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Microinsurance: The little product that could

Life can be a little like walking a tightrope. Most of the time you’re able to keep your balance just fine, but then there are times when things get a little wobbly, making it tough to keep from falling. Now, by that logic insurance would be your safety net, ready to catch you if something were to go wrong —
but what about those who can’t afford a safety net?

Poverty is a very harsh reality for the majority of the world’s population. Can you believe about 80% of people around the globe live on less than $10 a day? It’s even harder to imagine that almost 50% live on less than $2 a day. And the reality is, people living in these conditions have no access to safety nets such as insurance. Well, at least they never used to.

What is Microinsurance?

You can imagine that folks in developing countries don’t really have many opportunities to earn an income and because of this they have limited access to basic needs such as food, water and healthcare. This is where microinsurance comes in. In a nutshell, microinsurance is a policy that costs no more than US$10 a year and offers low-income earners security against unexpected hardships. So, for example, if you’re living below the poverty line and rely on your crops as a main source of income, or if you’ve recently taken out a microloan to try and start a small business, microinsurance would cover you if something were to go wrong.

Without the protection that microinsurance provides, low-income earners are usually forced to use more radical modes of risk management when preparing for the worst, which sometimes includes taking kids out of school to save on costs, or selling essential resources such as livestock. These risk management strategies often lead to what is known as a ‘poverty trap’, which basically means these people continue to suffer the consequences of an event (such as a natural disaster or illness in the family) many years after it has occurred. In other words, they never have the capital needed to get them out of their financial situation, making it almost impossible to break the poverty cycle. For countries with a high number of people living below the poverty line, having access to microloans and microinsurance is one way to break the cycle.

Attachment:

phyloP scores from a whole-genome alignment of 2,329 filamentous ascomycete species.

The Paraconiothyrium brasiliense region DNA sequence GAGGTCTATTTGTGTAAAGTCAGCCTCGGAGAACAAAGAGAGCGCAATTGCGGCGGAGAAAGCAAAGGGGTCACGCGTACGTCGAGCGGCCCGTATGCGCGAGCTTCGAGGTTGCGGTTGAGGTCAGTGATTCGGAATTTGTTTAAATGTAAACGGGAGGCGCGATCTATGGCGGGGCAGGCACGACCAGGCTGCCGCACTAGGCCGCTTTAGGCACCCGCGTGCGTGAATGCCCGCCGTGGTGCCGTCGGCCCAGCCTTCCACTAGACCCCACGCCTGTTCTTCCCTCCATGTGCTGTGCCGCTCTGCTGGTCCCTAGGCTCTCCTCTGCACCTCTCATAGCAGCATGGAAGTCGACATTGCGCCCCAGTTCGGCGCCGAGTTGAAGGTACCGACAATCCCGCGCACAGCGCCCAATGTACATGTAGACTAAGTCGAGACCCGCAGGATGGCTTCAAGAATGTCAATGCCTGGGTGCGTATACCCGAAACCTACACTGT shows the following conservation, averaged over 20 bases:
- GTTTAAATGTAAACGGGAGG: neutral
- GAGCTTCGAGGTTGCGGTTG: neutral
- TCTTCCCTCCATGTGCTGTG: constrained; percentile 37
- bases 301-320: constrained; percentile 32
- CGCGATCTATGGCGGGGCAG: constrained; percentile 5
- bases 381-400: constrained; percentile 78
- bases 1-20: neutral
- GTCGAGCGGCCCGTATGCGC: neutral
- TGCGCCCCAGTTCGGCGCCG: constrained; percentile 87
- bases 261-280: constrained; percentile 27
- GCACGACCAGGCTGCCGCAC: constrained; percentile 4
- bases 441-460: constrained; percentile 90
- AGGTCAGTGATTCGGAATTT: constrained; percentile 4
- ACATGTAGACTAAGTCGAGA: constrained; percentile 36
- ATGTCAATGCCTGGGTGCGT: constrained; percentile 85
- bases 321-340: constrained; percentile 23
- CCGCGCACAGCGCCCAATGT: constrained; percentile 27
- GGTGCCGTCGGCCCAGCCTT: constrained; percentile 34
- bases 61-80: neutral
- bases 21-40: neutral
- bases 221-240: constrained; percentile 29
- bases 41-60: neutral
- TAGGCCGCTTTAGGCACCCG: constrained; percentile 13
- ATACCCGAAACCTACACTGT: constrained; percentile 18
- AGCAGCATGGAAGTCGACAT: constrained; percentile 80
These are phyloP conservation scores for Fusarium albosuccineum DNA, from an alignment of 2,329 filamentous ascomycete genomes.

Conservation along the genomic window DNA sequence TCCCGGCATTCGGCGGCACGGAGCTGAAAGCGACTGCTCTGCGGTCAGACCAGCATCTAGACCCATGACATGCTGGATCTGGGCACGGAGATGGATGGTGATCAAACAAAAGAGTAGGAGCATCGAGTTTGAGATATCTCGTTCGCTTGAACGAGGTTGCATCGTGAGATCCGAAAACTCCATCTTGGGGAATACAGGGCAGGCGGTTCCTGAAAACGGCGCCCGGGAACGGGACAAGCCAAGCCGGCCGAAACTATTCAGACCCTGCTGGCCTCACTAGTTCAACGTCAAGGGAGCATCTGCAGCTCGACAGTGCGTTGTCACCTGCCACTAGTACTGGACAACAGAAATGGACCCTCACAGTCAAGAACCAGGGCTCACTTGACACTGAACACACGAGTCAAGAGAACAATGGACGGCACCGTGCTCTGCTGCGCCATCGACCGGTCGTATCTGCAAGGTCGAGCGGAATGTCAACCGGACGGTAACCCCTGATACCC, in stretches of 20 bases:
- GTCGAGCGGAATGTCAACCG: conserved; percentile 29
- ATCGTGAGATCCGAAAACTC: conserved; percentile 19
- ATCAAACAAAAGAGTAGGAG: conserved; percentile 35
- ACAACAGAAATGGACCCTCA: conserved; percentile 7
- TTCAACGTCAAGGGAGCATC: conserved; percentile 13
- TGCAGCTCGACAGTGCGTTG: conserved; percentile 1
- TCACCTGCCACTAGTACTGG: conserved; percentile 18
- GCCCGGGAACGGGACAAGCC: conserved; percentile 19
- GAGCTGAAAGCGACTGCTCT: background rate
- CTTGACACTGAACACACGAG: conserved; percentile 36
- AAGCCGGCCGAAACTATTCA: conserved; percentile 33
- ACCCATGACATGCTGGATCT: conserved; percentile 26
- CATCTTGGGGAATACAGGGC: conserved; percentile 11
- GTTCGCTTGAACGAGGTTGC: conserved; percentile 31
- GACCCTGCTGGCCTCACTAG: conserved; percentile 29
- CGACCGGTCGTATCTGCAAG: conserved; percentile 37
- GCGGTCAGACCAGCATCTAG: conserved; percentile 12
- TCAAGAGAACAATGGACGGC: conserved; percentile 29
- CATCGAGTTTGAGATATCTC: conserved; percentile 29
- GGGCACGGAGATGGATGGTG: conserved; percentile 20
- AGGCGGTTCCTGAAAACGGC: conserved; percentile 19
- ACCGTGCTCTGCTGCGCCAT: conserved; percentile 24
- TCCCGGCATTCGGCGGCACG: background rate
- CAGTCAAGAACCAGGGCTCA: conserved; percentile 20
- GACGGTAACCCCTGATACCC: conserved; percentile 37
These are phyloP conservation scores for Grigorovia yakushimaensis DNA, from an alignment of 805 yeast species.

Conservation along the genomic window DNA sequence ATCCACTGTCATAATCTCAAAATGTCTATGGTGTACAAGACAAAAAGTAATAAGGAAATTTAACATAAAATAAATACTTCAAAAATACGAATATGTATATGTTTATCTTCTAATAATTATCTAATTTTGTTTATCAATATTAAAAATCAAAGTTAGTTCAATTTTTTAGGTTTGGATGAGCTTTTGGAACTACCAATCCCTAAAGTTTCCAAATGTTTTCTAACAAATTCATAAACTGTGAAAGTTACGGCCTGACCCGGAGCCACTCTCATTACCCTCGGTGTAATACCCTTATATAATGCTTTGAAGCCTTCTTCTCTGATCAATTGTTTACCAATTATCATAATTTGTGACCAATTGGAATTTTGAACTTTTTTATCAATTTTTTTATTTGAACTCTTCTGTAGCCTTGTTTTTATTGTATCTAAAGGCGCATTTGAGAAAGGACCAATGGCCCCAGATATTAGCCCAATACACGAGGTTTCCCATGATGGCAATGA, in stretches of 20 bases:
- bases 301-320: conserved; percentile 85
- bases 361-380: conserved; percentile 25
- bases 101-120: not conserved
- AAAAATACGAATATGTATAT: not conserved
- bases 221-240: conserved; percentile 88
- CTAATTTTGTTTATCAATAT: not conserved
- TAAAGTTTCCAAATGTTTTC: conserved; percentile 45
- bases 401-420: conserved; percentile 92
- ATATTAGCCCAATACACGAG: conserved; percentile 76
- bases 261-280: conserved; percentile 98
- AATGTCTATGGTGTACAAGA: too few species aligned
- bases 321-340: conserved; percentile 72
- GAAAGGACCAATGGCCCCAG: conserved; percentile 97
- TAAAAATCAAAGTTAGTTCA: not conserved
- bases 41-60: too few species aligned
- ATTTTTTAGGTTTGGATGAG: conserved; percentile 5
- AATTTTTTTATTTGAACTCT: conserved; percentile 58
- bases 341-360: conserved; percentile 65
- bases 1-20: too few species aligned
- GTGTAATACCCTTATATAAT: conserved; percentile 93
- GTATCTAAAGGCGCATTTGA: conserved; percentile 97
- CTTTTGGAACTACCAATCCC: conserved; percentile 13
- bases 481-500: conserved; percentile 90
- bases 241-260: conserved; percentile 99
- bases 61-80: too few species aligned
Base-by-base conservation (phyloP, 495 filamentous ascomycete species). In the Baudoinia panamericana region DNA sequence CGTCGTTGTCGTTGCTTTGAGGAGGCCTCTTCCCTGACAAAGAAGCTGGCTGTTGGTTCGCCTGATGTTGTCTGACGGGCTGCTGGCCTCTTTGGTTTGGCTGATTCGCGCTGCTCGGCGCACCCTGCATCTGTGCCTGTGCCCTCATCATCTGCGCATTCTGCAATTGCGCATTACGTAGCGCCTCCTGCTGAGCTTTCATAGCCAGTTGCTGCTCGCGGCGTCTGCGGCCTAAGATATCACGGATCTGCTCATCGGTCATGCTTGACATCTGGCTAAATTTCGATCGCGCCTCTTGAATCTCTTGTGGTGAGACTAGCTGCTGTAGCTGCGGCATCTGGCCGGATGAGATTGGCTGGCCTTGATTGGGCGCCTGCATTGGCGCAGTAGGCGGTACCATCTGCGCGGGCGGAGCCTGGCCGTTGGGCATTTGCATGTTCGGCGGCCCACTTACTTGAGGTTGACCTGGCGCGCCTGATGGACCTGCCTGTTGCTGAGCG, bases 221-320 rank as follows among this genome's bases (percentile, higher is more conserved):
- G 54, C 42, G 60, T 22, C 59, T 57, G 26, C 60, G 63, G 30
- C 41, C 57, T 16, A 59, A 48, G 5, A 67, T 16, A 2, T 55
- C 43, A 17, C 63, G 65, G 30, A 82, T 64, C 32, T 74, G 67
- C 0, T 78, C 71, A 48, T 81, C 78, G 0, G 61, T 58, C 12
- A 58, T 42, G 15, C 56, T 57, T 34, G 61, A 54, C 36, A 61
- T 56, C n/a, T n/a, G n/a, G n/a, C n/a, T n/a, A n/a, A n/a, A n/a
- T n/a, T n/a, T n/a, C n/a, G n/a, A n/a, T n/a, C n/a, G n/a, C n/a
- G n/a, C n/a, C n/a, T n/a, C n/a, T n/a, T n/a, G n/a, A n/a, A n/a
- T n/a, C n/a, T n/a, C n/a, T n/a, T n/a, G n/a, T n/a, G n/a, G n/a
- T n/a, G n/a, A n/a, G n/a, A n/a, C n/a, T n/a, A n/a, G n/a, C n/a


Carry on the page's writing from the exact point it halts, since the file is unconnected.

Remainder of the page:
The challenge ahead

Microinsurance products have already begun to help people in countries like India, Kenya and Malawi gain more access to agricultural loans and basic healthcare, but there is still a lot of work to be done. Insurers are now faced with the challenge of educating people unfamiliar with insurance to its importance, and finding ways to distribute the product has also proven to be a challenge. Although those of us in countries with strong insurance industries may understand the safety that insurance provides, people who don’t earn much usually find it hard to justify parting with money without an immediate benefit as every penny counts.

Although the industry has begun to see success in selling micro-products to groups such as self-help groups and trade unions, those working in insurance understand that there is still a long road ahead.

Insurance — an unexpected hero

What makes a hero? When asked this question, most of us would picture a skilled and powerful superhuman in tight-fitting spandex and a cape. But a hero’s most important attribute is their ability to help those in need — and insurance, as an industry, exists to do just that.

Products like microinsurance are springing up all over the world because the industry and everybody in it understands that every person in the world has a right to basic healthcare and financial protection. Now that you know a little more about how insurance is making a difference, wouldn’t you be proud to be a part of it?


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